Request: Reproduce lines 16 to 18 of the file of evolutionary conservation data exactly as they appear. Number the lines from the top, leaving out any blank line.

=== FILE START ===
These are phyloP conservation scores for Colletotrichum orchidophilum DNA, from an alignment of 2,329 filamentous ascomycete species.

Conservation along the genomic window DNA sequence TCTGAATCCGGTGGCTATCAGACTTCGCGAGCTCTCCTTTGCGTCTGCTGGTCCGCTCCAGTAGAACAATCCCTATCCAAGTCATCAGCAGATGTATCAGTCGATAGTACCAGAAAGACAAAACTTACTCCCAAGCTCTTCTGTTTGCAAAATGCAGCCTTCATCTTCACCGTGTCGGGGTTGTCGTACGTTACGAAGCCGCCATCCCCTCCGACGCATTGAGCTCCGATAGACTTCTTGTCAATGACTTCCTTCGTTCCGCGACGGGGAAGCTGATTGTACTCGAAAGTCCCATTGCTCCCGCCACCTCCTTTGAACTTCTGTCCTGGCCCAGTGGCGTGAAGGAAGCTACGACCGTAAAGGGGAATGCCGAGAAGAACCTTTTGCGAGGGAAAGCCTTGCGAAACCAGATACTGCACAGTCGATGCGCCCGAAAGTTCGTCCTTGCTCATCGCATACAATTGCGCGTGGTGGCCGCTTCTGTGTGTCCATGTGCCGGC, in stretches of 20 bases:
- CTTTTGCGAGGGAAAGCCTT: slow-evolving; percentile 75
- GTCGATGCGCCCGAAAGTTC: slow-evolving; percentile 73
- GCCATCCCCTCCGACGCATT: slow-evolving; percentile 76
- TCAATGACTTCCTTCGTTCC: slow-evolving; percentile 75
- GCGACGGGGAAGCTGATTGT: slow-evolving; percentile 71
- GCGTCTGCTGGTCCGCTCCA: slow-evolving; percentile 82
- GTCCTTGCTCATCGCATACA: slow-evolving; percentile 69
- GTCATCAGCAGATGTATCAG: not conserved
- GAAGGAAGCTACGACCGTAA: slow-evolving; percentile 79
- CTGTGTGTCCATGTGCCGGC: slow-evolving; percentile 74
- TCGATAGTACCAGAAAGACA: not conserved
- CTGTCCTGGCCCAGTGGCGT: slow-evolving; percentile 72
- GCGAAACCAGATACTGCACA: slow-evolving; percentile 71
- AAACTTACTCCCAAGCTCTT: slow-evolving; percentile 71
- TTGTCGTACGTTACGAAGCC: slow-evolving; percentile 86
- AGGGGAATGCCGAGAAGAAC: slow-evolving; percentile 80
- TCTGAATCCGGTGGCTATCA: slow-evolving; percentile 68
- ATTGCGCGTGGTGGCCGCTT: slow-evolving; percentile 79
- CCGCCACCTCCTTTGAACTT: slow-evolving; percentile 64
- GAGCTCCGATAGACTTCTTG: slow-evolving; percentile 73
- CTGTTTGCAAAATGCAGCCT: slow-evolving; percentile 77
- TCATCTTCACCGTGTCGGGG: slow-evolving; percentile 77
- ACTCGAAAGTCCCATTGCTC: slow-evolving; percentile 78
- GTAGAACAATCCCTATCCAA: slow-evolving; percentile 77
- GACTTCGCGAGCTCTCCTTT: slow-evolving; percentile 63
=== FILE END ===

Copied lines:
- AAACTTACTCCCAAGCTCTT: slow-evolving; percentile 71
- TTGTCGTACGTTACGAAGCC: slow-evolving; percentile 86
- AGGGGAATGCCGAGAAGAAC: slow-evolving; percentile 80